Squatting and How It Relates to Olympic Weightlifting

Squatting and How It Relates to Olympic Weightlifting


Olympic weightlifting is a very technical sport. Technique is king, but you still need to be able to build leg strength through other exercises besides just the main lifts. This is where squats come in. Squats are a very important part of being a successful weightlifter, but having a huge squat is not a must to hit a huge total. Squats for Olympic weightlifting are more important to move heavy weight fast and with good posture than just hitting big numbers. Pyro Dimas, a 2-time gold medalist, has said one thing he wished was that he didn’t squat the amount of weight he did, it just left him feeling beat up and it was unnecessary. The squats we use the most are back squat, front squat, and single leg squat.

Back squats are most effective for the pulls of the snatch and clean, while also being very effective for jerks as well. They strengthen your quads, hamstrings, back, abs and glutes on every rep with good posture. All of these are activated in your pulls. Right off the floor, it is mainly your glutes and hamstrings and then as you start to finish the quads and glutes. Throughout the entire pull, your abs and back should be working together. All of which are being worked while you back squat. From an athlete perspective, I have found that squatting without gear as much as possible is what will help strengthen the muscles best. Really for Olympic weightlifting overall, you shouldn't use gear until 90% or higher, you can watch more about this through our Weightlifting University Course.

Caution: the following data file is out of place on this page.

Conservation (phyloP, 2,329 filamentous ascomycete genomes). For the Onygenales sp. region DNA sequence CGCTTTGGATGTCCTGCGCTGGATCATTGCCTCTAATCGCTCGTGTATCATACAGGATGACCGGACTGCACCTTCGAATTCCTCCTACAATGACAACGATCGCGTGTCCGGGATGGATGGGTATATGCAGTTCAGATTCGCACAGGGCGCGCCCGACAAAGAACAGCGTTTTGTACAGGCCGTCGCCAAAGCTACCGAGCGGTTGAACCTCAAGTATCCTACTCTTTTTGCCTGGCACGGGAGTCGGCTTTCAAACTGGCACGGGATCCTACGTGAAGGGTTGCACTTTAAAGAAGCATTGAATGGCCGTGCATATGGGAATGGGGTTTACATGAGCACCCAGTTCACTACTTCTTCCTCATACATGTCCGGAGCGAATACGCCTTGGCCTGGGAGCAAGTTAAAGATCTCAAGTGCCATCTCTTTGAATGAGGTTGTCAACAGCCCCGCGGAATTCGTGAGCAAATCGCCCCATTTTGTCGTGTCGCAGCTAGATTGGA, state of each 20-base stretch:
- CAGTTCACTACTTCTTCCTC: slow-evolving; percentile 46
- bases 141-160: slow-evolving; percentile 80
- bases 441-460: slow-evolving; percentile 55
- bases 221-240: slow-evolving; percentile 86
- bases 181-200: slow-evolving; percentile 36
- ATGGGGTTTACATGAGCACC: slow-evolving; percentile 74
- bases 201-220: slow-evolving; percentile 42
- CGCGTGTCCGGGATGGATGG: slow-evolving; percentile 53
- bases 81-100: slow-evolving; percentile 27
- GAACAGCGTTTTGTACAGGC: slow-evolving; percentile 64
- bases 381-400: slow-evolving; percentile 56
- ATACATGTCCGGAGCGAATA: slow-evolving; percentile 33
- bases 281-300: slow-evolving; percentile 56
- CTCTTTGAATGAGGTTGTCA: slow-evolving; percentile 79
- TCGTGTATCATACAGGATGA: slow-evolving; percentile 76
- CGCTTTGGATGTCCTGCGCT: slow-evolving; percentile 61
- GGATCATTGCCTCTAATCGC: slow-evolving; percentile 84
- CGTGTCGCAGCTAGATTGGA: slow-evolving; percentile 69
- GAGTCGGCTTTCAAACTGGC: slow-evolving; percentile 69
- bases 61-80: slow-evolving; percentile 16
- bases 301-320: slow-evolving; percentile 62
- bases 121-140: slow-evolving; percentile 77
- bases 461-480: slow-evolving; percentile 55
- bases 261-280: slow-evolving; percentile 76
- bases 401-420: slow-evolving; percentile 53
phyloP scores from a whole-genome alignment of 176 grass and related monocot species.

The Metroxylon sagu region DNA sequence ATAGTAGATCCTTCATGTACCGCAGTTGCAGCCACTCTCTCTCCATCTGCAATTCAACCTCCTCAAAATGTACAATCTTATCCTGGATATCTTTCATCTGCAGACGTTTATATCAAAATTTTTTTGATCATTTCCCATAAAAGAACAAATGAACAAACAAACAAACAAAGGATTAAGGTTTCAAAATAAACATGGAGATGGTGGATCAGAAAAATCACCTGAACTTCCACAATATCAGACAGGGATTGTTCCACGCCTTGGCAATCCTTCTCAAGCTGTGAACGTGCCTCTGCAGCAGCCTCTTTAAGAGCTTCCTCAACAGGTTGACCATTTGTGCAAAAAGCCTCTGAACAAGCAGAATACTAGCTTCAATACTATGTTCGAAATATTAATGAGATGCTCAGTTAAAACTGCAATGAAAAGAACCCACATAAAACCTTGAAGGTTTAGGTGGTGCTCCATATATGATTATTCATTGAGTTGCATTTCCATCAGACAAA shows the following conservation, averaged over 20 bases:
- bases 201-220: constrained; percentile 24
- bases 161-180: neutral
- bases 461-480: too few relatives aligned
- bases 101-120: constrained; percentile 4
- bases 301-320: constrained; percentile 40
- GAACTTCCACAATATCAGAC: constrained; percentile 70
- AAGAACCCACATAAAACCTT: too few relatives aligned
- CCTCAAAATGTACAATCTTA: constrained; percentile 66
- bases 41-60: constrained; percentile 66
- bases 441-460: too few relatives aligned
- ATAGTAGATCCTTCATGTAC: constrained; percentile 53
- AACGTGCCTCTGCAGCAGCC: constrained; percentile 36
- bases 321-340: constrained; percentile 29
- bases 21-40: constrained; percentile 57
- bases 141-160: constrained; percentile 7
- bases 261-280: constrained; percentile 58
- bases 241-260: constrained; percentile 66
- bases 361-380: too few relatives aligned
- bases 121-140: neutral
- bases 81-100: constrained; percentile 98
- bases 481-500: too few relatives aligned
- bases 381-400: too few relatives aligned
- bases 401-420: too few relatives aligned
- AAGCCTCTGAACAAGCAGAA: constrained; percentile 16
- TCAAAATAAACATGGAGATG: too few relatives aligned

Front squats are the most important squats in Olympic weightlifting. They are the most relatable to the competitive lifts, specifically clean and jerk. Front squats really activate your quads and glutes the most, while doing unbroken sets can really get the hamstrings burning. Front squats also simulate the exact movement of catching and standing up with a clean. Depending on the athlete whatever they front squat for 3 reps they should be able to clean and jerk. Sometimes an athlete needs 5 reps to hit that if they are really weak. Again, the least amount of gear as possible to get the best translation to the Olympic lifts.

Single leg squats are a perfect variation to the two main squats. These are typically implemented into an athlete’s program after they have just completed/peaked for a meet. Using a bilateral movement to help keep the athlete balanced, and plus they suck to do. Nothing better to get back into training than to do squats that suck and make you super sore. Single leg squats are great for hamstring and glute development. Also, the isolation on each leg for the quad is perfect for imbalances you see in an athlete. No gear should ever be used for single leg squats.

Back squat, front squat, and single leg squats are the top variation for Garage Strength, but there are many more variations. We cover a lot of these topics in our Weightlifting University course that you can checkout HERE. Back squats for pulls and jerks, front squats for clean and jerks, single leg squats for imbalances after competitions. If you use these squats properly you are headed in the right direction, if not, start using these to help improve your training.

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